13. The apparatus of claim 11, wherein said passive, packet switched backplane is coupled in a switch fabric.
14. A switch fabric, comprising:
a passive, packet switched backplane;
a switch fabric module adapted to employ one of a star topology and dual star topology on said passive, packet switched backplane; and
a mesh module being adapted to employ one of a mesh topology and a cascaded mesh topology, said passive, packet switched backplane having the capability to allow signal communication between said mesh module and said switch fabric module, the mesh module capable of being coupled with the switch fabric module in at least one self-contained mesh topology configuration.
15. The switch fabric of claim 14, wherein said passive, packet switched backplane, said switch fabric module and said mesh module are contained within a single unit.
16. The switch fabric of claim 15, wherein said single unit comprises a chassis.
17. The switch fabric of claim 14, wherein said mesh module comprises a fabric interface chip having a capability to communicate traffic signals to an other mesh module and to said switch fabric module on said passive, packet switched backplane.
18. The switch fabric of claim 17, wherein said fabric interface chip is adapted to employ an Ethernet protocol to traffic signals to said other mesh module and said switch fabric module.
Description
BACKGROUND

This disclosure is related to a switch fabric topology, such as may be implemented on a packet switched backplane.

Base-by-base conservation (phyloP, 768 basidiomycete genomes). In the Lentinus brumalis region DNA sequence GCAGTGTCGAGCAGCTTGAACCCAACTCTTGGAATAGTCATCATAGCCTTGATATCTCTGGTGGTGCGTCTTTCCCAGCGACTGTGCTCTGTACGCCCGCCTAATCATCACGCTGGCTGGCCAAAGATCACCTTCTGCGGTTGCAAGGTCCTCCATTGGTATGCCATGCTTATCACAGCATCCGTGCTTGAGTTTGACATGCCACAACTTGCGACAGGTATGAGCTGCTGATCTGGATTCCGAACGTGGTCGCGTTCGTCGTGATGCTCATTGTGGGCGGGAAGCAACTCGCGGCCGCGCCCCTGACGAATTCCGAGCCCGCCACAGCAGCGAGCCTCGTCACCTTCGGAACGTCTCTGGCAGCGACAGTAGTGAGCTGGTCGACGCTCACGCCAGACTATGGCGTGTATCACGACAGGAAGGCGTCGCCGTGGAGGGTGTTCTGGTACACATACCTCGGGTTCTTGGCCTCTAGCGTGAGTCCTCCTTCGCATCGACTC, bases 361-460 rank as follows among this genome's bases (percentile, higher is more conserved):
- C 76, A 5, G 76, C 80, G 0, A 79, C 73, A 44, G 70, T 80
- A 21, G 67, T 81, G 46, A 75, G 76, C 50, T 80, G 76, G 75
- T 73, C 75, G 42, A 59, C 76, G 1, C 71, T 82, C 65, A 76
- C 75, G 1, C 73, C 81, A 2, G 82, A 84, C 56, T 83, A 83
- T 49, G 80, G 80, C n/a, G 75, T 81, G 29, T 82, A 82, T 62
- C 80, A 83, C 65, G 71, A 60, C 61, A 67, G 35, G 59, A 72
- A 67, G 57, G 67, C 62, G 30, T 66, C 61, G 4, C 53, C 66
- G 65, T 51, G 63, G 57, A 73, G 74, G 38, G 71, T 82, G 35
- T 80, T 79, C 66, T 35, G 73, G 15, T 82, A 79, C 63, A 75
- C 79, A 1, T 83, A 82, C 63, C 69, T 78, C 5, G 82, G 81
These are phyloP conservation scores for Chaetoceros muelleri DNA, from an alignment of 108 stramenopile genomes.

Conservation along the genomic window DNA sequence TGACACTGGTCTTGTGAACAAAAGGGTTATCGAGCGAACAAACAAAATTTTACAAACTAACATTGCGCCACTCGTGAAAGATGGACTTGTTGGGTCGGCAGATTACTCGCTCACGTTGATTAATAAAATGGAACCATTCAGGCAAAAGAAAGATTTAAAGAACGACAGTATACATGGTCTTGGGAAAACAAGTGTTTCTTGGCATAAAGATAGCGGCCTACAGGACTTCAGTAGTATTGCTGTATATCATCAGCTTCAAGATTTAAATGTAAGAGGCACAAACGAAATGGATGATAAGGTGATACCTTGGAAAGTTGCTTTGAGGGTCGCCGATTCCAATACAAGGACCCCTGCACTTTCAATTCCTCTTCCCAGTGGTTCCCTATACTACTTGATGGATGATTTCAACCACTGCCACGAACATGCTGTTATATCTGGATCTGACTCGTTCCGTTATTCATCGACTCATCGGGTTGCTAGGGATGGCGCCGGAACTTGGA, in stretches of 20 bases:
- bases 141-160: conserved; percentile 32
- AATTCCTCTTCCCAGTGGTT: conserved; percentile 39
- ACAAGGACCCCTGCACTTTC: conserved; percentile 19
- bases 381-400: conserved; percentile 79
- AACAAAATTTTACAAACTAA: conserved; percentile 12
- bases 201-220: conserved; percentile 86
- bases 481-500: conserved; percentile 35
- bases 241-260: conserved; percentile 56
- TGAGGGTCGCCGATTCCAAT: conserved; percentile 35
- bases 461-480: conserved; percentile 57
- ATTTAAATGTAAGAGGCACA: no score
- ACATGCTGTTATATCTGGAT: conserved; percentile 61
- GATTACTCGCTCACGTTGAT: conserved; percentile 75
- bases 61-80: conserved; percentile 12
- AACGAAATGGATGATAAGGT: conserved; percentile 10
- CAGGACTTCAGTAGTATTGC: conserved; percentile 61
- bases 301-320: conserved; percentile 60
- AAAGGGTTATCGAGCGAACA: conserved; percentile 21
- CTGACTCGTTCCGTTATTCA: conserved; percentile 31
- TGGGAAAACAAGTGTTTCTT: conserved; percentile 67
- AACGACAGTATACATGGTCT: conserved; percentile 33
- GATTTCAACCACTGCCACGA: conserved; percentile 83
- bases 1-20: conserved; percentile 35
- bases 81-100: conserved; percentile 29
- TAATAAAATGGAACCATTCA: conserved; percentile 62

A switch fabric, e.g., arrangements or configurations of devices that, for example, handle, process, route, and/or transfer information, may typically interconnect or mutually couple network equipment, such as, for example, switches, servers, network appliances, local area networks (LANs) and/or wide area networks (WANs). Such switch fabrics may affect or control information flow within a network, such as between network equipment, located, for example, within reasonable proximity. Typically, such switch fabrics are implemented within a self-contained unit, such as a shelf or chassis, for example, with a backplane. The shelf may have slots or other compartments where one can plug-in or otherwise physically and electrically couple servers, switches, routers, telco line I/O cards, etc., of the network with the backplane.

When selecting a packet switched backplane topology for a switch fabric, there are several commonly used backplane topologies, although, of course, other configurations or topologies are also possible. These backplane topologies may include, for example, a star topology, a mesh topology and/or a cascaded mesh topology, illustrated, for example, in FIGS. 4, 5, and 6, respectively.

In a typical star topology, as illustrated in FIG. 4, the nodes of the network couple through a switch fabric to an active switch fabric device. If two switch fabric devices are employed, for redundancy typically, then the configuration is referred to as a dual star topology. FIG. 4 is a schematic diagram illustrating an embodiment of a dual star backplane topology for a network having 16 nodes. The switch fabric device or devices may control the transfer or redirection of signals through the switch fabric from at least one of the network nodes to at least another of the network nodes or to external equipments/networks through uplink ports or management ports.

In a mesh topology, in contrast, the network nodes are coupled to directly via the backplane. The nodes include a switching circuit so that a dedicated switch fabric device may be omitted. As the number of nodes increases, however, the complexity of the bus increases significantly. FIG. 5 is a schematic diagram illustrating a mesh backplane topology for a network having 17 nodes, for example.